Review: Hailing from Germany with strong links to the east, live funk act Al Jawala are renowned for their sizzling gypsy jazz messiness. Last year they gave us their fourth album Blast Your Ghetto, needless to say it rocked. As do these lovely remixes. CMC & Silenta's rubs are nu-funk gold; with a tight-knit bass, organ and percussion groove, there's ample room for the strong (not to mention catchy) vocal hook. Sumakari & Pellectronica's accordion-wheezing take on "Narodna International" is equally as satisfying. Perfect material to blast your street, blast your avenue AND blast your ghetto!
Review: Given his success with the similarly minded Buddha Bar compilations, it's little surprise that Music For Dreams has asked DJ Ravin to compile their third "best of" collection. The Mauritian selector predictably does a fine job, delivering two exotic, globally focused mixes of material from the downtempo and Balearic label's extensive archives. For DJs, it's the unmixed tracks that most excite, and the chance to own a fine range of cuts variously influenced by dub, slow house, tango, dub disco and, of course, sun-soaked Balearica. Ravin's selection also includes a few chunky floor-fillers, with the cheery dub of The Kenneth Bager Experience's "What's My Name" and Serge Devant's shuffling deep house rub of Hess Is More's "Yes Boss" standing out.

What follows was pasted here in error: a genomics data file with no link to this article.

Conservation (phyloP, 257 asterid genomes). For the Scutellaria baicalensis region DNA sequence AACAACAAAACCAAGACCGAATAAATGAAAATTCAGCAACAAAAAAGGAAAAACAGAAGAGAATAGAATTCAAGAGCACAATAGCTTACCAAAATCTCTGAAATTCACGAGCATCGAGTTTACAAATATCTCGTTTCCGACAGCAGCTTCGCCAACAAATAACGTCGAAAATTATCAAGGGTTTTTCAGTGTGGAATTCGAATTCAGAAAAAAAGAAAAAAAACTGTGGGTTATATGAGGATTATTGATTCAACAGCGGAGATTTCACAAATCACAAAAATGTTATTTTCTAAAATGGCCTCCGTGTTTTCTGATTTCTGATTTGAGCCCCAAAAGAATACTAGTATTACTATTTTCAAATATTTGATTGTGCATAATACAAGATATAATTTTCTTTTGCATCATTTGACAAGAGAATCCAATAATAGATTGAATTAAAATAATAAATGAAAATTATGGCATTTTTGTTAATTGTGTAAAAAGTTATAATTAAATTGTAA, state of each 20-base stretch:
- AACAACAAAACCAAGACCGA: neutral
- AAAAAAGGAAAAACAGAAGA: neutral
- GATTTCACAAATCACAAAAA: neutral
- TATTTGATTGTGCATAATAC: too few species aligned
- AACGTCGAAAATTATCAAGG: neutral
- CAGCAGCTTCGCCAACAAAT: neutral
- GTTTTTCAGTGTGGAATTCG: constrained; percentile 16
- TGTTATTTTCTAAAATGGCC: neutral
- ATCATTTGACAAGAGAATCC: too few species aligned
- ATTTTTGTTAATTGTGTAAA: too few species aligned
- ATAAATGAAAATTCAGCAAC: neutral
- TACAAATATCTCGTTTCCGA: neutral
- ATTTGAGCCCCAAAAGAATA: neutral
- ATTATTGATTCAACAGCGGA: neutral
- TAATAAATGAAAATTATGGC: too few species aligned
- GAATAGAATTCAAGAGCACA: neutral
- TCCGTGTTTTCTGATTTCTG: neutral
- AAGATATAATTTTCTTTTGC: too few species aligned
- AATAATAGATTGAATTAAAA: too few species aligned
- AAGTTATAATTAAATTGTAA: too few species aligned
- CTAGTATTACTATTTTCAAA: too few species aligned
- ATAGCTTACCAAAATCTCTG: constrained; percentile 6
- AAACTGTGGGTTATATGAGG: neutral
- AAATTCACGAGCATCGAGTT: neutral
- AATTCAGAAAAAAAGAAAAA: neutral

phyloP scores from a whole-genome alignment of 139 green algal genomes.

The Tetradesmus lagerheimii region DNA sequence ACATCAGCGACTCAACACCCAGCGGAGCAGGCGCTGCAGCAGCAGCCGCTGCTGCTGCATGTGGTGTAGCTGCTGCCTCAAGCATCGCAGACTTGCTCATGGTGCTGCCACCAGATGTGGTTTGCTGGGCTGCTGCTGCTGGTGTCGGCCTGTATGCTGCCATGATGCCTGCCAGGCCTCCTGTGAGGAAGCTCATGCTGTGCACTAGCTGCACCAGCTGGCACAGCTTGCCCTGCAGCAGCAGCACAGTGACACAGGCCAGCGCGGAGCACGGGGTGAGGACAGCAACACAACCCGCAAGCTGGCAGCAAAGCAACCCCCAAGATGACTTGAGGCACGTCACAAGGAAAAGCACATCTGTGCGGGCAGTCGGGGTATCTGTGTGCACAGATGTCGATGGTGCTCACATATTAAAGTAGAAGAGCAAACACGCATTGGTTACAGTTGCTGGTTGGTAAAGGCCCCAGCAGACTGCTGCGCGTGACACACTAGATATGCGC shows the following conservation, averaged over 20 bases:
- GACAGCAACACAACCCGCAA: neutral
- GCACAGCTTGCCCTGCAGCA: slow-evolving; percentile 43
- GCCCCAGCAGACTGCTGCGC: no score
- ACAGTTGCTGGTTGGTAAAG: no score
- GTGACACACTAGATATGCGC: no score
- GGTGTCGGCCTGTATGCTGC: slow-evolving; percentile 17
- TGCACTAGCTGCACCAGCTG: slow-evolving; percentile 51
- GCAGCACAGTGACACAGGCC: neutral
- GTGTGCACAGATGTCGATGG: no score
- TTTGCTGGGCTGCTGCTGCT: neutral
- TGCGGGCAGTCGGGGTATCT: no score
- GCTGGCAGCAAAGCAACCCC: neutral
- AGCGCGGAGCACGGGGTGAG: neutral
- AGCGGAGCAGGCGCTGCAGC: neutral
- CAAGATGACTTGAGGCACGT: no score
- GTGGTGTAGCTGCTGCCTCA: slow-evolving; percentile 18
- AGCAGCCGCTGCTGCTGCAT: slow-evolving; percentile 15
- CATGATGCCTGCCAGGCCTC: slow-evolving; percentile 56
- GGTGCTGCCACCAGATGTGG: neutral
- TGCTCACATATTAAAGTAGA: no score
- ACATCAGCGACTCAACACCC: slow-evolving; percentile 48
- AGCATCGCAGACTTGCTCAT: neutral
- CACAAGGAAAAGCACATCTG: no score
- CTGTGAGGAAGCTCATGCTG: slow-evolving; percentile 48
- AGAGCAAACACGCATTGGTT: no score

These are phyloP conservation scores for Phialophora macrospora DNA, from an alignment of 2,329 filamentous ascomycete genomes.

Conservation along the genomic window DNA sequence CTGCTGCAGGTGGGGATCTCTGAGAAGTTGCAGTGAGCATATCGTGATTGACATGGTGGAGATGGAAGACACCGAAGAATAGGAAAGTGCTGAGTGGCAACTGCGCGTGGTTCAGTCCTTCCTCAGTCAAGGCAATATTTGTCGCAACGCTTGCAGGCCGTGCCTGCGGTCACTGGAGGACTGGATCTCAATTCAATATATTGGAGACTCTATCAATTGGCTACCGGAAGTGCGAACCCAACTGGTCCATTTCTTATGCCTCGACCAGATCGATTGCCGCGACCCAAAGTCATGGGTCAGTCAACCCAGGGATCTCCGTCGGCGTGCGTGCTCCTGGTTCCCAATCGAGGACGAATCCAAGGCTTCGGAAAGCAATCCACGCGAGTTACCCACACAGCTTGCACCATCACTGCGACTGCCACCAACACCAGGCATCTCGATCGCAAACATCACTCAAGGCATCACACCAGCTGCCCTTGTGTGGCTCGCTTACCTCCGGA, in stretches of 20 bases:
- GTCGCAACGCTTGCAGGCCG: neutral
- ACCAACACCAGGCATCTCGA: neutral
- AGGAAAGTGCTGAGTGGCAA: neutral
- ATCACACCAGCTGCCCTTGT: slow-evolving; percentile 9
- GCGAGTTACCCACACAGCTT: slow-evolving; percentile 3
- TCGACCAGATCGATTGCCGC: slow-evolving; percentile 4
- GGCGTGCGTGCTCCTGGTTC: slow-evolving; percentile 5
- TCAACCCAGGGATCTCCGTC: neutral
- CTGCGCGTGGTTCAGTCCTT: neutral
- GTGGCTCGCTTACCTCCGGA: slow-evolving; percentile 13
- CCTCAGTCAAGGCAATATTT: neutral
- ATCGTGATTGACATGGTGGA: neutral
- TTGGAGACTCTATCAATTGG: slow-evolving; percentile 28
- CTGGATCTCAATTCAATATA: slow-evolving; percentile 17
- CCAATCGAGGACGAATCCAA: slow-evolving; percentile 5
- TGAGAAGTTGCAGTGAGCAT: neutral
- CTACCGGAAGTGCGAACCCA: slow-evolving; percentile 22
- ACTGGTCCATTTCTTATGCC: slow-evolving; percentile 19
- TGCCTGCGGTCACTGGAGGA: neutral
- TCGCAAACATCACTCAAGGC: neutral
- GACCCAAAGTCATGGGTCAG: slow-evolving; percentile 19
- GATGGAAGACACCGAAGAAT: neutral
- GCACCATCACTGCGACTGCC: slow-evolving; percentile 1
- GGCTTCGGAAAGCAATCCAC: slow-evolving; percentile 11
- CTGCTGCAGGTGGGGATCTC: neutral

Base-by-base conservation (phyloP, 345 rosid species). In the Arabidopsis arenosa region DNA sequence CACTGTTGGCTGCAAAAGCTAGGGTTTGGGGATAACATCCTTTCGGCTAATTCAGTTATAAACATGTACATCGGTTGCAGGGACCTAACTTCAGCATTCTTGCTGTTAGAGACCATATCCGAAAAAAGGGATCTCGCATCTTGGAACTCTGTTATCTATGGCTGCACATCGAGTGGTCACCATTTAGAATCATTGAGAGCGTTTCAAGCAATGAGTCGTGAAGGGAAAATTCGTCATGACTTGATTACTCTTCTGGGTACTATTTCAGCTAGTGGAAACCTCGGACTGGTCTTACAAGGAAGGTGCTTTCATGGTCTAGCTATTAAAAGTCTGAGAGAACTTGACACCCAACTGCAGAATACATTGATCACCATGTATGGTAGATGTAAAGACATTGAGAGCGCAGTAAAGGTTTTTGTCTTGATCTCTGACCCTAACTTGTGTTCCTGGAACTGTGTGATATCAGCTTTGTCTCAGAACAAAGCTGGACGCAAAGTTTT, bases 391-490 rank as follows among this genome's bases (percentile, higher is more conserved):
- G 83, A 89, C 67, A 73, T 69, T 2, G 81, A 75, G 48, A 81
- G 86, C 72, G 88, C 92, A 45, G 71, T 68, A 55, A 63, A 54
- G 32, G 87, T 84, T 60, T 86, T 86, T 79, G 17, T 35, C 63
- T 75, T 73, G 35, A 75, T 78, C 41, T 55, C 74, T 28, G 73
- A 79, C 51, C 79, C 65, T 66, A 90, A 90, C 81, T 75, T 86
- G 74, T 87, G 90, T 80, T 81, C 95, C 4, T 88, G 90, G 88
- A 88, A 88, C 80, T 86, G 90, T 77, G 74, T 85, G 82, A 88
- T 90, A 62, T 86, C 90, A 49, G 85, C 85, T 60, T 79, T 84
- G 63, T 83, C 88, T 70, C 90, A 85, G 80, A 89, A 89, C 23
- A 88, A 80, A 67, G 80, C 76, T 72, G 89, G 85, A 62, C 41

Review: German funk baron Quincy gives us another fine slice of Lime Sorbet radio show with this 15 strong collection of nu funk gems. The faces are there - Basement Freaks with the butt-shaking cut n' paste party joint "City Jam" and Ursula with a retro-gaze car-chase "Tension" - but there's also refreshing presence of fringe nu funk players like Michael Devillis with the horn-hooting "Craziest Things" and Peurto Rican selector Stereo77 with his dusty, low swung bass wig out "Algeria". It's the work of a true selector, and the continuous mix simply proves Quincy can use the turntables as well as he can curate.